As I hit Los Angeles, I was wishing that I'd prepared a better map: instead of taking 405 to 10, I inadvertently took 5, thereby having to cut across downtown for a few extra miles. It being Los Angeles, this added at least an hour to my drive time. Thankfully, with the aid of Google Maps and some straight up chaotic driving, I managed to find the small room that I'd rented for a few days, right off of Lincoln Blvd. in Venice.
Having spent an evening and subsequent morning walking around lovely Venice and Santa Monica, hitting the beach/boardwalk area of the former, and just loving the always active vibes of Los Angeles, I manged to get over to Beyond Baroque in the later afternoon for a set up/rehearsal with Will, Bobby, and bassist Lester McFarland. This was a fascinating and tremendous experience in and of itself. Talking ontology with Will Alexander, Bobby telling stories of Charlie Parker, Lester giving me some of his story: just great. It was instructive to watch Bobby's method of rehearsing. He kept things chill, as Will and Lester warmed up. Not a lot of pushing, more listening and getting the sense of how everyone was approaching their sounds. I can't say enough just how valuable this time felt to me.
The music started a bit after 8PM, with a nice-sized group of people filling the lovely little Beyond Baroque theater space. The place is a 50 year old institution with a really storied line of participants. They've kept their poetry workshop going for that entire span of time, a fact that I learned in the introductory portion of the set. Will began by reading excerpts of his wonderful, strong and always thought provoking work; Bobby played little comments with his horn, after which Lester and I joined in. I was able to relax and leave spaces as the words and sounds began to build up their interaction. Will concluded his reading and moved over the piano, the instrument with which he is deeply enamored with. To paraphrase, he just gets really happy when a piano is nearby. Will commenced to leading the group into an extended mantra form, playing modal chords around which Lester added his bass tones. Lester is able to move around in an improvisational manner and yet stay constantly grounded. Bobby took solos with hit trumpet, sometimes using a mute. He played so melodically and free. I definitely focused on keeping the volume level appropriate for acoustic instruments. I wanted to play with as much interaction as I could. As such, brushes and mallets were utilized a lot. It seemed as though I was able to blend with the great sounds that were emerging from all around me.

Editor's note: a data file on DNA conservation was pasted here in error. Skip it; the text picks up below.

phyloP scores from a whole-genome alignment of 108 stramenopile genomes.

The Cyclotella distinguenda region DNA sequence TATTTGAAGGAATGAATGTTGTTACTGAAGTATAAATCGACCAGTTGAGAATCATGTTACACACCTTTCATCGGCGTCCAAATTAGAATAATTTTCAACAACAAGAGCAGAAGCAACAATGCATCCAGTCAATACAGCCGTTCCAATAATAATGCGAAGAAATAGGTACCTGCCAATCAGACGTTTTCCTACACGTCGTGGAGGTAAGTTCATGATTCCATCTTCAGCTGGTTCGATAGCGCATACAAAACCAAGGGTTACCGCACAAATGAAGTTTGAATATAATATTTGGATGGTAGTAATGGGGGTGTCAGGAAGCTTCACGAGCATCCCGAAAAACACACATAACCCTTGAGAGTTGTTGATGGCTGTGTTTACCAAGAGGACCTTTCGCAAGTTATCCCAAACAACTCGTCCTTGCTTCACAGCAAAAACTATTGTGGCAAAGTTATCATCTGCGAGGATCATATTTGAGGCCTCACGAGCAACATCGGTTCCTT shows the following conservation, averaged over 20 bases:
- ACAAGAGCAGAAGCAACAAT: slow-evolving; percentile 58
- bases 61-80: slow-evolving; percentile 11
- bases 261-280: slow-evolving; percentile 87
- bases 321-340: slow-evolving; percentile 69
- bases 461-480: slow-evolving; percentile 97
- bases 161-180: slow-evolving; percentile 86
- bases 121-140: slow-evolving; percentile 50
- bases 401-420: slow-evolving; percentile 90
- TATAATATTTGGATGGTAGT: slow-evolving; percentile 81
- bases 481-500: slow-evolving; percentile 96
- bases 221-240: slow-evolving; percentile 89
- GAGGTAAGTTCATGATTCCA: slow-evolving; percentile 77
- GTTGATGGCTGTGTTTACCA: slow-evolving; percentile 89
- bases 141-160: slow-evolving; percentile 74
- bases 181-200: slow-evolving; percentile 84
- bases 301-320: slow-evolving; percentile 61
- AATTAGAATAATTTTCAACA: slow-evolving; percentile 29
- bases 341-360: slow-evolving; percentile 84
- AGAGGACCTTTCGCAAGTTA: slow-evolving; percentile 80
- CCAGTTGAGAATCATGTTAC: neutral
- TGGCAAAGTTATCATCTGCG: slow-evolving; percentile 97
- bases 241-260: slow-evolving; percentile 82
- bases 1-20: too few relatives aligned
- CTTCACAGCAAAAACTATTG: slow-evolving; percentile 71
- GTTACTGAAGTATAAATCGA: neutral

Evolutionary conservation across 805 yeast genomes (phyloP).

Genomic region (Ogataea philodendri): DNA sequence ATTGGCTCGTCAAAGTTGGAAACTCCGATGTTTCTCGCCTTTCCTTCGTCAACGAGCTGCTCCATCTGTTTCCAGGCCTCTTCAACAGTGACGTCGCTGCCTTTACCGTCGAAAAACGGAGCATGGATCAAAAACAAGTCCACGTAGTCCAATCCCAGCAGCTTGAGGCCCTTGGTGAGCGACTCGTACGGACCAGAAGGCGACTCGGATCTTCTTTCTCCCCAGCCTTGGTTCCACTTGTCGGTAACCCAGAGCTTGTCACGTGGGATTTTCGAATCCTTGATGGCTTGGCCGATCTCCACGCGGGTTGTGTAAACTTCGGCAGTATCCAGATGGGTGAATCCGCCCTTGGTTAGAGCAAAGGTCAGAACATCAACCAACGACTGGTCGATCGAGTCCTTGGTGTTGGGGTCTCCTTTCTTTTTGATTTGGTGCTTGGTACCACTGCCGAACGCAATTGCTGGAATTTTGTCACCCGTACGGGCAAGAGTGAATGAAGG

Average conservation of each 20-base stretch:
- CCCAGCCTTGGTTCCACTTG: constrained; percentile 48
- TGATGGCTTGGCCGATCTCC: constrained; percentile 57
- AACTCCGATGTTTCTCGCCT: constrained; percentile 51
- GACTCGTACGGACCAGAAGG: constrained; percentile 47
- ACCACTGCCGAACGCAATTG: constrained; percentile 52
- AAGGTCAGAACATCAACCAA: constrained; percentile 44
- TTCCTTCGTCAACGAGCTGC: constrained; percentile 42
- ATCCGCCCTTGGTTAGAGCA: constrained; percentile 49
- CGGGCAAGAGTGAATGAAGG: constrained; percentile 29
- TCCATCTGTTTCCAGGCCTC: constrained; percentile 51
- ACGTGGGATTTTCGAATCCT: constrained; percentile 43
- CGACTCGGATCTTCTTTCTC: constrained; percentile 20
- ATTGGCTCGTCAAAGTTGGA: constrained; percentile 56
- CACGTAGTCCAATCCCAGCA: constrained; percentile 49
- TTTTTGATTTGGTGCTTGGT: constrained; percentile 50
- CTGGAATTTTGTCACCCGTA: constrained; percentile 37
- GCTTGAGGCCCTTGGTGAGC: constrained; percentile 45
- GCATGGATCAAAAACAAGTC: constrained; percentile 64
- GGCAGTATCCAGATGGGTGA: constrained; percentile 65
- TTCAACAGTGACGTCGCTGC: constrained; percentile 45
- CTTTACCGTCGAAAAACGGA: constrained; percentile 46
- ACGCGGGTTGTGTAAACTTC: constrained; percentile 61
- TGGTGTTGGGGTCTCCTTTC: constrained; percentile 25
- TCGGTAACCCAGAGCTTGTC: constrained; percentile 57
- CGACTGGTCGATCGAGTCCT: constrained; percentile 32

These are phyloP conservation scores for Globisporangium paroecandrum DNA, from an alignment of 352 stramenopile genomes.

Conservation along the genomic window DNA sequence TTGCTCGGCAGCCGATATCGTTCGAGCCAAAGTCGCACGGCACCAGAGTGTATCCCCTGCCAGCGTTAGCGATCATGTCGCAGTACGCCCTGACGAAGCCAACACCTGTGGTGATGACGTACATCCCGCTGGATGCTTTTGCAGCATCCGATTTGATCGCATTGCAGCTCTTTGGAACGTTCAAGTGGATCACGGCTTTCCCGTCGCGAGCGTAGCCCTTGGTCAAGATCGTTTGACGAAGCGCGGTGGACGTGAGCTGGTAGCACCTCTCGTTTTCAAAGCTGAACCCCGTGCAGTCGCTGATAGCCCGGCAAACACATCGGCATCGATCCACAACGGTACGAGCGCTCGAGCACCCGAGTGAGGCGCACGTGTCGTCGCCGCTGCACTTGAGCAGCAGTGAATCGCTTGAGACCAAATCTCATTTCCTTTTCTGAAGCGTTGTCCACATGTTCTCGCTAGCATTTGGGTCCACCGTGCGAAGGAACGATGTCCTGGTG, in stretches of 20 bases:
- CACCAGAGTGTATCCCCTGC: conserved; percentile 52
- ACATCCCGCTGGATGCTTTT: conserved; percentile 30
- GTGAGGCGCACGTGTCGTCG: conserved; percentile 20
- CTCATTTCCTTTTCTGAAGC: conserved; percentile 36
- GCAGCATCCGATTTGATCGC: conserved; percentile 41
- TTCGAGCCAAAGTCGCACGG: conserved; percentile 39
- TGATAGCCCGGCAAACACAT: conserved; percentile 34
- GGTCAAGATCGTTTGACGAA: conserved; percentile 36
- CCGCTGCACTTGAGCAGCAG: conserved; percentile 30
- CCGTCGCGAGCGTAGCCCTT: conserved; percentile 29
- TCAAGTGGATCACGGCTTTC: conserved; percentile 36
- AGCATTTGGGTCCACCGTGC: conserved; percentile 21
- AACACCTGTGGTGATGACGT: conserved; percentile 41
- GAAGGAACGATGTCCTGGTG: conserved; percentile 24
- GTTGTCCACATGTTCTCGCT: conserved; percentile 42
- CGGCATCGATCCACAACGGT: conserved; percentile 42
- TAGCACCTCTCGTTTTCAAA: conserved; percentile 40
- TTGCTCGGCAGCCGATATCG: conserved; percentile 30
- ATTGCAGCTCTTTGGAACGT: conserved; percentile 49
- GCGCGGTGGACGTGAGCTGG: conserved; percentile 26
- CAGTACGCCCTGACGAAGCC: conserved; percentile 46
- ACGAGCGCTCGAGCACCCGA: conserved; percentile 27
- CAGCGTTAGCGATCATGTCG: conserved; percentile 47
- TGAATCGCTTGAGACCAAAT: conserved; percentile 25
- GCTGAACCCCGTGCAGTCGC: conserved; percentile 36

It seemed as though the quartet were able to develop a cohesive improvisational set. At times it felt to me that the flow was really strong, that all players were focused on developing a whole group dynamic. Will spoke of consciously not planning, of letting things unfold how and why they must. I certainly got lost within the music. Hopefully this does not mean that I projected not being present or responsive. Our set could have lasted ten minutes or two hours: I have no idea. I really did go to another place. Such a good time.
After the music, Bobby took the floor for a talk. He had great, colorful stories of Ornette Coleman in the early 1950's, of his aesthetic philosophy, and of his deep roots in Blues and Gospel. Mr. Bradford also gave great, frank insights into Black vernacular and its connections to Jazz and improvisation. Will also had plenty of memories and stories of Jazz in Los Angeles: I know that I have to find more recordings of Sonny Clark.
Such a wonderful evening! It's my hope that my playing was up the challenge of sharing a stage with Masters such as Bobby, Will, and Lester. These guys have been delivering the aesthetic goods for decades. Many thanks to them and to the incredible staff at Beyond Baroque. This one will be resonating with me for a while. So good, so good.
Below: Will Alexander, Lester McFarland, and Bobby Bradford in rehearsal; Elevated Mantra gear
Below: Will and Mark